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As a private businessman, Donald Trump battled cabinet makers, mechanics, and painters with bullying lawsuits and intimidation aimed at negotiating a better “deal” for himself by paying them less than promised.
Trump and his lawyers used similar tactics on women who say they had sexual relations with him, or who have accused him of assault, leaving behind a string of non-disclosure agreements and opaque private settlements.
But in sparking a trade war with China, the self-proclaimed great dealmaker faces a completely different type of adversary. Instead of small businessmen or Playboy bunnies, Trump is taking on the richest Communist Party regime in history, and a leader who has just consolidated power so completely that he has effectively allowed himself to be ruler for life. Key US industries, including agriculture, autos, and airplanes, are also heavily dependent on China for profits.
After China retaliated with its own tariffs, Trump this week pushed for another $100 billion in tariffs, without consulting other branches of government. The move sparked outrage in his own party: John McCain decried Trump’s lack of “a real strategy” and Nebraska senator Ben Sass said the president is “threatening to light American agriculture on fire.”
Which is to say that politically, China currently has something the US does not—unity.
Yes, this is because China is an autocratic dictatorship, in which human rights are regularly abused and no one has a vote. And yes, there have been plenty of Beijing power struggles beneath the surface. But when it comes to the trade war, Beijing’s establishment is “united on the response they’ve taken” to the US’s proposed tariffs, said John Ross, a senior research fellow at Chongyang Institute for Financial Studies at the Renmin University of China. “I have not detected any significant signs of disagreement about what should be done,” he said.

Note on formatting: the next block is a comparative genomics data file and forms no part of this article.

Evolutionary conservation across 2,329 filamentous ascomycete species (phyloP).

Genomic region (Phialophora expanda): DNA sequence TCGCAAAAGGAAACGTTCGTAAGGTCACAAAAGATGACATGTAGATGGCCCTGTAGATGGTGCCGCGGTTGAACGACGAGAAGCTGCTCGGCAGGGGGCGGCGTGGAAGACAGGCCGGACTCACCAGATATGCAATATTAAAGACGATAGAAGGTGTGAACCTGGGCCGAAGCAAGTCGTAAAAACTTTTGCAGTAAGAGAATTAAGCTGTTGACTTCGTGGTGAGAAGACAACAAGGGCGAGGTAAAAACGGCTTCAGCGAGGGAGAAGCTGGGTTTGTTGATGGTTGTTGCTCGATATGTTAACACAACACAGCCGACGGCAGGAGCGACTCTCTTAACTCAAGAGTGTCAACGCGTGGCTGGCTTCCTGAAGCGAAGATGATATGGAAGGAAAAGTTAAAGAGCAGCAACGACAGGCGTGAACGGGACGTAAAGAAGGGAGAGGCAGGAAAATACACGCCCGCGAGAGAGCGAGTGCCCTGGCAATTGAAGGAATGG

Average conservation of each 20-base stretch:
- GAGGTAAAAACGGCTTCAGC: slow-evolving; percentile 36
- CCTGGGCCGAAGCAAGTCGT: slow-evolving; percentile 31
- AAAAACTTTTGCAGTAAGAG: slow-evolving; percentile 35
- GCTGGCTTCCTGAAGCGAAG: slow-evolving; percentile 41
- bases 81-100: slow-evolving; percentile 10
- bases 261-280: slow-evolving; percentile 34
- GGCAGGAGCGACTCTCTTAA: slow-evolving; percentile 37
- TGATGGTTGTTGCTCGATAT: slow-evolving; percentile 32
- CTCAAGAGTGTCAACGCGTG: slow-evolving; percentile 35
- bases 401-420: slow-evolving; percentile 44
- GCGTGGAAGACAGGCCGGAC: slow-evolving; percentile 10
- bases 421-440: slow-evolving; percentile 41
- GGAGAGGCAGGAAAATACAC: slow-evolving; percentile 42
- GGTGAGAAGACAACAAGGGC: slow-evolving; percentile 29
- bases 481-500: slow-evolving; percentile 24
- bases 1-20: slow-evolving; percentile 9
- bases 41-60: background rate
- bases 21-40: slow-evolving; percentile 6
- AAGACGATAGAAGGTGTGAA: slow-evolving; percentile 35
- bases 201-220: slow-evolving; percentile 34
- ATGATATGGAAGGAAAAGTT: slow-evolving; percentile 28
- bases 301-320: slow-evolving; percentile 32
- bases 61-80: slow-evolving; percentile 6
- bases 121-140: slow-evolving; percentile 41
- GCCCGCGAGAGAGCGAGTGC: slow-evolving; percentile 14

Trump is negotiating like he’s still in the private sector, and acting like he’s king of his own empire. In reality, it’s Xi who has that kind of power. No one in China is likely to speak out against Xi’s trade pushback. If they did, they’d be silenced, perhaps brutally.
In acting like he has the same authority as Xi, Trump is setting himself up to lose another deal.—Heather Timmons
Five things on Quartz we especially liked
Sherlock Holmes and the Kazakhstan kleptocracy. In this investigation, part-time sleuth Max de Haldevang managed to link the ownership of 221b Baker Street—the fictional home of Sherlock Holmes—to the family of Kazakhstan’s decades-long president. The building now tells the story of modern London: “A mecca for money stashed away by the elites of corrupt countries.”
Addressing the back of the house. While many companies lovingly attend to the working conditions of white-collar employees (see: desks, standing), the needs of service workers frequently go ignored. Oliver Staley explains how Hilton Hotels is trying to rectify the imbalance with a plan to spruce up the places where hotel staff work, eat, and congregate—and why it’s worth the investment.